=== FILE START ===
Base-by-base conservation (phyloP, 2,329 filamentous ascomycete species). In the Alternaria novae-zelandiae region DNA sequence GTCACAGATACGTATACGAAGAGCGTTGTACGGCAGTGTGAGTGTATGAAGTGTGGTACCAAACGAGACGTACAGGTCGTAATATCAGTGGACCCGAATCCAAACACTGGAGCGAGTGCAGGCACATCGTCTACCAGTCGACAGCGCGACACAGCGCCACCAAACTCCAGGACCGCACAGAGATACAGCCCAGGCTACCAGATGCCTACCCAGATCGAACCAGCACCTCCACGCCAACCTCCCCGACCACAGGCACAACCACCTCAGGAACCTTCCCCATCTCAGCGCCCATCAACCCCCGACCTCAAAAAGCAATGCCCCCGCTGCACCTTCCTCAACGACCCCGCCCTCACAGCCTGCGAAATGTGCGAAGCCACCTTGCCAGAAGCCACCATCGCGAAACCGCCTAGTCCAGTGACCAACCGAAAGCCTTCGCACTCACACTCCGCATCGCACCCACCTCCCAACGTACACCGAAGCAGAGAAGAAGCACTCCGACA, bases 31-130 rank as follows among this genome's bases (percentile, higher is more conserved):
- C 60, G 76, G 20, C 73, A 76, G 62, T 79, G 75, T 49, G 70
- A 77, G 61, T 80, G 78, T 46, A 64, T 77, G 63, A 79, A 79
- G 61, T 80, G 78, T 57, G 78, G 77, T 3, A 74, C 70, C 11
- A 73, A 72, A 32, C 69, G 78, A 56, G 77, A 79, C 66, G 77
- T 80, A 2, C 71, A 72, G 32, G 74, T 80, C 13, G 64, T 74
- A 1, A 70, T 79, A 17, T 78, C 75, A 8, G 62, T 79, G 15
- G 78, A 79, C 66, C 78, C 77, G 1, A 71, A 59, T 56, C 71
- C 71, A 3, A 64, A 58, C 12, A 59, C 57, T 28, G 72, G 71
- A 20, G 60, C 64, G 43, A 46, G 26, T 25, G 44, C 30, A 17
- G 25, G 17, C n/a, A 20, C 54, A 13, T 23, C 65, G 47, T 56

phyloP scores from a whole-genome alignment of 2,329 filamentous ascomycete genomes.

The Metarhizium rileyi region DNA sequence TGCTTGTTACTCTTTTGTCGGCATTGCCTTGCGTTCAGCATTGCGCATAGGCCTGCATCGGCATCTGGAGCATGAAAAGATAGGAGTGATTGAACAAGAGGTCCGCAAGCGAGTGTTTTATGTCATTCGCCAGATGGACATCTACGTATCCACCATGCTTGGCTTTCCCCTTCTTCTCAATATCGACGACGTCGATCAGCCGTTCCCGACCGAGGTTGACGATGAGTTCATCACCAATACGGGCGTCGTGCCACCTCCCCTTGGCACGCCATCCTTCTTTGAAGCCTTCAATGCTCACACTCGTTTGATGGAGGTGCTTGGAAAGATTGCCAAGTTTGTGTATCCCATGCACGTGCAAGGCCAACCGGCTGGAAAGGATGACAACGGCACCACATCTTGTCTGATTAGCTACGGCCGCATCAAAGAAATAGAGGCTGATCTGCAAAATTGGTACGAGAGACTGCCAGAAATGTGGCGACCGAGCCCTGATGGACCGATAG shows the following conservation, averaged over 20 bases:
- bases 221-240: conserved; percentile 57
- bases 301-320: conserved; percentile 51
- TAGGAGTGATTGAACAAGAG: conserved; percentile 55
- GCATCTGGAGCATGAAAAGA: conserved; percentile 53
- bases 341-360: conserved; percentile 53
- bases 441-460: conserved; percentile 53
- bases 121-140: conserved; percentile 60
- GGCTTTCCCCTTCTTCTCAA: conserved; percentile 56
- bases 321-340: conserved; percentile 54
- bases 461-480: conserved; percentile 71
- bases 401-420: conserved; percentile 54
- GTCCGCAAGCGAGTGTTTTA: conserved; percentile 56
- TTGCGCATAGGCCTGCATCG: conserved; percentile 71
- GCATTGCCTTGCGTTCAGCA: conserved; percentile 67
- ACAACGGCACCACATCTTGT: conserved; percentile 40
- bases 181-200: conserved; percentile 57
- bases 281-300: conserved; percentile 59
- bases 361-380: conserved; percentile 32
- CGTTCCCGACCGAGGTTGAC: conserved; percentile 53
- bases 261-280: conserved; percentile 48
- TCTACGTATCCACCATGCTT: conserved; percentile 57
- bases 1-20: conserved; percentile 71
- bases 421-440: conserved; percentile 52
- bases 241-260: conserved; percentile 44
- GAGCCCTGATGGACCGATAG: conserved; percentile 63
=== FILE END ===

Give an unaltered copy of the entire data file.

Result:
Base-by-base conservation (phyloP, 2,329 filamentous ascomycete species). In the Alternaria novae-zelandiae region DNA sequence GTCACAGATACGTATACGAAGAGCGTTGTACGGCAGTGTGAGTGTATGAAGTGTGGTACCAAACGAGACGTACAGGTCGTAATATCAGTGGACCCGAATCCAAACACTGGAGCGAGTGCAGGCACATCGTCTACCAGTCGACAGCGCGACACAGCGCCACCAAACTCCAGGACCGCACAGAGATACAGCCCAGGCTACCAGATGCCTACCCAGATCGAACCAGCACCTCCACGCCAACCTCCCCGACCACAGGCACAACCACCTCAGGAACCTTCCCCATCTCAGCGCCCATCAACCCCCGACCTCAAAAAGCAATGCCCCCGCTGCACCTTCCTCAACGACCCCGCCCTCACAGCCTGCGAAATGTGCGAAGCCACCTTGCCAGAAGCCACCATCGCGAAACCGCCTAGTCCAGTGACCAACCGAAAGCCTTCGCACTCACACTCCGCATCGCACCCACCTCCCAACGTACACCGAAGCAGAGAAGAAGCACTCCGACA, bases 31-130 rank as follows among this genome's bases (percentile, higher is more conserved):
- C 60, G 76, G 20, C 73, A 76, G 62, T 79, G 75, T 49, G 70
- A 77, G 61, T 80, G 78, T 46, A 64, T 77, G 63, A 79, A 79
- G 61, T 80, G 78, T 57, G 78, G 77, T 3, A 74, C 70, C 11
- A 73, A 72, A 32, C 69, G 78, A 56, G 77, A 79, C 66, G 77
- T 80, A 2, C 71, A 72, G 32, G 74, T 80, C 13, G 64, T 74
- A 1, A 70, T 79, A 17, T 78, C 75, A 8, G 62, T 79, G 15
- G 78, A 79, C 66, C 78, C 77, G 1, A 71, A 59, T 56, C 71
- C 71, A 3, A 64, A 58, C 12, A 59, C 57, T 28, G 72, G 71
- A 20, G 60, C 64, G 43, A 46, G 26, T 25, G 44, C 30, A 17
- G 25, G 17, C n/a, A 20, C 54, A 13, T 23, C 65, G 47, T 56

phyloP scores from a whole-genome alignment of 2,329 filamentous ascomycete genomes.

The Metarhizium rileyi region DNA sequence TGCTTGTTACTCTTTTGTCGGCATTGCCTTGCGTTCAGCATTGCGCATAGGCCTGCATCGGCATCTGGAGCATGAAAAGATAGGAGTGATTGAACAAGAGGTCCGCAAGCGAGTGTTTTATGTCATTCGCCAGATGGACATCTACGTATCCACCATGCTTGGCTTTCCCCTTCTTCTCAATATCGACGACGTCGATCAGCCGTTCCCGACCGAGGTTGACGATGAGTTCATCACCAATACGGGCGTCGTGCCACCTCCCCTTGGCACGCCATCCTTCTTTGAAGCCTTCAATGCTCACACTCGTTTGATGGAGGTGCTTGGAAAGATTGCCAAGTTTGTGTATCCCATGCACGTGCAAGGCCAACCGGCTGGAAAGGATGACAACGGCACCACATCTTGTCTGATTAGCTACGGCCGCATCAAAGAAATAGAGGCTGATCTGCAAAATTGGTACGAGAGACTGCCAGAAATGTGGCGACCGAGCCCTGATGGACCGATAG shows the following conservation, averaged over 20 bases:
- bases 221-240: conserved; percentile 57
- bases 301-320: conserved; percentile 51
- TAGGAGTGATTGAACAAGAG: conserved; percentile 55
- GCATCTGGAGCATGAAAAGA: conserved; percentile 53
- bases 341-360: conserved; percentile 53
- bases 441-460: conserved; percentile 53
- bases 121-140: conserved; percentile 60
- GGCTTTCCCCTTCTTCTCAA: conserved; percentile 56
- bases 321-340: conserved; percentile 54
- bases 461-480: conserved; percentile 71
- bases 401-420: conserved; percentile 54
- GTCCGCAAGCGAGTGTTTTA: conserved; percentile 56
- TTGCGCATAGGCCTGCATCG: conserved; percentile 71
- GCATTGCCTTGCGTTCAGCA: conserved; percentile 67
- ACAACGGCACCACATCTTGT: conserved; percentile 40
- bases 181-200: conserved; percentile 57
- bases 281-300: conserved; percentile 59
- bases 361-380: conserved; percentile 32
- CGTTCCCGACCGAGGTTGAC: conserved; percentile 53
- bases 261-280: conserved; percentile 48
- TCTACGTATCCACCATGCTT: conserved; percentile 57
- bases 1-20: conserved; percentile 71
- bases 421-440: conserved; percentile 52
- bases 241-260: conserved; percentile 44
- GAGCCCTGATGGACCGATAG: conserved; percentile 63